Economic Landscape January 2021
- The manufacturing sector has remained resilient, as the ISM manufacturing index advanced to 60.7% in December. The index was boosted by acceleration in new orders, production, and employment as well as slower supplier delivery times. The ISM Prices index jumped 12.2 percentage points in December to 77.6%, the highest reading in over two years further underscoring the supply constraints.
- Industrial production increased 1.6% in December reflecting widespread gains across market groups. Factory output advanced 0.9%, despite a 1.6% decline in the December production of motor vehicles and parts. Mining production rose 1.6% on stronger oil and gas extraction and drilling. The output of utilities 6.2% higher for the month.
- Renewed efforts to curb the spread of COVID had a negative effect on employment in December as nonfarm payrolls fell by 140,000 jobs. Gains in professional and business services (+161,000); construction (+51,000); manufacturing (+38,000); retail trade (+120,500); health care (+38,800); and financial activities (+12,000) were more than offset by the 498,000 jobs lost in the leisure and hospitality industry last month. Government payrolls also declined (-45,000), primarily at the state and local level. The official unemployment rate held steady in December at 6.7%.
- The Consumer Price Index rose 0.4% in December following a 0.2% gain in November. The food index advanced by 0.4% for the month with prices up for both groceries as well as dining out. The energy index continued to firm and increased 4.0% in December. Excluding food and energy, core consumer prices edged 0.1% higher. Over the past twelve months, the headline Consumer Price Index advanced 1.4% and core CPI increased 1.6%.
- Producer prices increased by 0.3% in December. The index for goods prices rose 1.1%, led by a 5.5% increase in the prices for final demand energy. Producer service prices ticked 0.1% lower as margins were squeezed. U.S. import prices advanced 0.9% in December driven by significant increases in fuel import prices (+7.8%). Nonfuel prices were 0.4% higher. Export prices rose 1.1% last month with agricultural prices up 0.6% and nonagricultural exports rising 1.3%.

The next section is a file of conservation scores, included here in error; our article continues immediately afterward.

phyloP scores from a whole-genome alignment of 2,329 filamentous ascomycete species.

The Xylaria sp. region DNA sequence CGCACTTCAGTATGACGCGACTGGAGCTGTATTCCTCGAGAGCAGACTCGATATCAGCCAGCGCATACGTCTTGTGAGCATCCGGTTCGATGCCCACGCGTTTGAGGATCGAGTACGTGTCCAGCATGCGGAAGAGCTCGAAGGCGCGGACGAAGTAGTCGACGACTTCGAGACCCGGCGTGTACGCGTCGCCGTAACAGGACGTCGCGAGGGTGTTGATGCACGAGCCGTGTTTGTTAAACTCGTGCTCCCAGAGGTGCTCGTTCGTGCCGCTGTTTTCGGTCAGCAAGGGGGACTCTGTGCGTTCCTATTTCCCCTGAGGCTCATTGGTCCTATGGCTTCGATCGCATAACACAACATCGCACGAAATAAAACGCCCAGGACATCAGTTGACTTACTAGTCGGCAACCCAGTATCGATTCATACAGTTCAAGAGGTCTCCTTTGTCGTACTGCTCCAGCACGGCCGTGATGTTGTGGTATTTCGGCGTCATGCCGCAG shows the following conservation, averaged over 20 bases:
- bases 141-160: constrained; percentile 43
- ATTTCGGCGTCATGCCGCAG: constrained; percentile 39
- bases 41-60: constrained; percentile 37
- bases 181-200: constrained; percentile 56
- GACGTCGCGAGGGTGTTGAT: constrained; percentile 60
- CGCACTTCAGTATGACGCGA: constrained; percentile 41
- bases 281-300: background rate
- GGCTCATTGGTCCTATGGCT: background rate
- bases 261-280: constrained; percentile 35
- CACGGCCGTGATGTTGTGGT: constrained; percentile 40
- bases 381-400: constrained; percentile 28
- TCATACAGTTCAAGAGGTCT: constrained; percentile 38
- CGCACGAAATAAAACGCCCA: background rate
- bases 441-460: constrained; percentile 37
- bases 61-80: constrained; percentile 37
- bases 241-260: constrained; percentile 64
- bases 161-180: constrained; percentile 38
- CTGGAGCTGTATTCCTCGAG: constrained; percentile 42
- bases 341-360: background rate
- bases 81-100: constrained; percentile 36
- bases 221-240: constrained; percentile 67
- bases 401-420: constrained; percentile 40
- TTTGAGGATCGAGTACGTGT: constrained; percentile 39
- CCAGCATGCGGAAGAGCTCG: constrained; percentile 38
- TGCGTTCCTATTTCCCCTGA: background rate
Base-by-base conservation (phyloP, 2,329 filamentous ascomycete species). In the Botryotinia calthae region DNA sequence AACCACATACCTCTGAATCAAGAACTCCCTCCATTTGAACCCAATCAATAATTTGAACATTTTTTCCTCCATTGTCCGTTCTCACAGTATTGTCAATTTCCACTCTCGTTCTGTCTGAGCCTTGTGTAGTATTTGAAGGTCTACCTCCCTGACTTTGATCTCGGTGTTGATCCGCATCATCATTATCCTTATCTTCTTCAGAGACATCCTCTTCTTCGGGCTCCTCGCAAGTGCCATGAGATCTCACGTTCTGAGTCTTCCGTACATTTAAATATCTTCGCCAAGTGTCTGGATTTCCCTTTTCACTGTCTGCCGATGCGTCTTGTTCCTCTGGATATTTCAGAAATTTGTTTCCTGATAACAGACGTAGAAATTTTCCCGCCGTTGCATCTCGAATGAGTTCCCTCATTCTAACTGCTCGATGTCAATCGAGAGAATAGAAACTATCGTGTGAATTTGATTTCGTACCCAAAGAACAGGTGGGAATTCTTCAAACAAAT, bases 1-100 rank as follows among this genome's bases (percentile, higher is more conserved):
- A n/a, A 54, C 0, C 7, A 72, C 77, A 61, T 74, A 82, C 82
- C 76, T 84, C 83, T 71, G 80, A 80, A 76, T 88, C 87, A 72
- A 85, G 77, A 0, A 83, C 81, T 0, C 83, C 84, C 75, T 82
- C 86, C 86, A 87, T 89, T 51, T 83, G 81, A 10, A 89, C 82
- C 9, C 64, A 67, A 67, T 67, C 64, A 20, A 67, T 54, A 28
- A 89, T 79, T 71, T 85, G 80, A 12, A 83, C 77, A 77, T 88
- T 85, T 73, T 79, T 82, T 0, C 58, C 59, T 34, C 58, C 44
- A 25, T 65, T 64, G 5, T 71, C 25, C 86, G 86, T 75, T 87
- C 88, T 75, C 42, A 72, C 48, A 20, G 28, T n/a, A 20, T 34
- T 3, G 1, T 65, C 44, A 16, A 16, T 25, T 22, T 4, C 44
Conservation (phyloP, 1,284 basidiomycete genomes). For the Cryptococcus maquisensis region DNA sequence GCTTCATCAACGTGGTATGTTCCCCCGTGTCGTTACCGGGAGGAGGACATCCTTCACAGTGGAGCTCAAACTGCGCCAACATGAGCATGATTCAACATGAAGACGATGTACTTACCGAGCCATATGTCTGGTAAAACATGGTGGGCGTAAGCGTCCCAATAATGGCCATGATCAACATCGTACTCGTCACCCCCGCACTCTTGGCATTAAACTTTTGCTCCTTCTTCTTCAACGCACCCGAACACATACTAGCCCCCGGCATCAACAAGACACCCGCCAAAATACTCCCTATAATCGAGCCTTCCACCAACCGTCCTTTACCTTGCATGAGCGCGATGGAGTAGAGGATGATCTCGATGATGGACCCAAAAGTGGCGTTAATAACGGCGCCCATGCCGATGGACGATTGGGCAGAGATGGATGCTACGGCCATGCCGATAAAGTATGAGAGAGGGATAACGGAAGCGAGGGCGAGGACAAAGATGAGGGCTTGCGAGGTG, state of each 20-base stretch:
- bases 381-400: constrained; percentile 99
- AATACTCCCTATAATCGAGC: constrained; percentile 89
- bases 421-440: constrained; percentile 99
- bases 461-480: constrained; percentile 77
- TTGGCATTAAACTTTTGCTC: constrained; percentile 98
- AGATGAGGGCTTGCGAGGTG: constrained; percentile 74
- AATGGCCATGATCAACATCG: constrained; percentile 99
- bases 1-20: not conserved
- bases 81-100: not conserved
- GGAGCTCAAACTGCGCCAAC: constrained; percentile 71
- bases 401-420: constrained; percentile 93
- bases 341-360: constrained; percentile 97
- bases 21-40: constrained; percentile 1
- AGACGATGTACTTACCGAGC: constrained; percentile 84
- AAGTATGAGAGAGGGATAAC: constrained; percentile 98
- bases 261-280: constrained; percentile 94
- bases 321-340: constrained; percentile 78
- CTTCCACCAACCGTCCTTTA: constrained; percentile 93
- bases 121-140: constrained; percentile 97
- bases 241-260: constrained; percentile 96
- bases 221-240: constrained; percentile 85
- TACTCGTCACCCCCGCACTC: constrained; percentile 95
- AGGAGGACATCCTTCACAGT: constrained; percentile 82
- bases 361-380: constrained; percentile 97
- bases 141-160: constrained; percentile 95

- Retail sales ended the year on a weak note, as sales fell 0.7% in December following a 1.4% drop the prior month. The drop was broadly based, with notable declines in sales at electronics and appliance stores (-4.9%); department stores (-3.8%); nonstore retailers (-5.8%); and bars and restaurants (-4.5%). It’s worth noting that seasonal adjustments to the monthly figures may be distorted by pandemic-related changes to shopping behavior. Over the full 12 months of 2020, retail sales increased by 2.9%.
A SHOT IN THE ARM
Renewed restrictions to limit gatherings over the holidays and curb the winter COVID surge did restrain broader economic activity, and the people and businesses hit the worst were largely the ones already lagging the nascent recovery. The year-end stimulus package is still making its way into the economy, and the new administration is looking to Congress to provide even more fiscal support. The inevitable give-and-take negotiations could push the next round of stimulus to March, though there is bipartisan support to increase funding for vaccine distribution. With improved resources and logistics, the vaccine rollout should continue to ramp up, and as it does expect consumer spending to pick up as well.
Information and opinions expressed herein are of a general nature and should not be construed as investment or economic advice. Relevant information was obtained from sources deemed to be reliable, but First Commonwealth does not guarantee it to be accurate. Opinions and forecasts are subject to change without notice. First Commonwealth does not assume any liability for any loss that may result from a person acting on this information.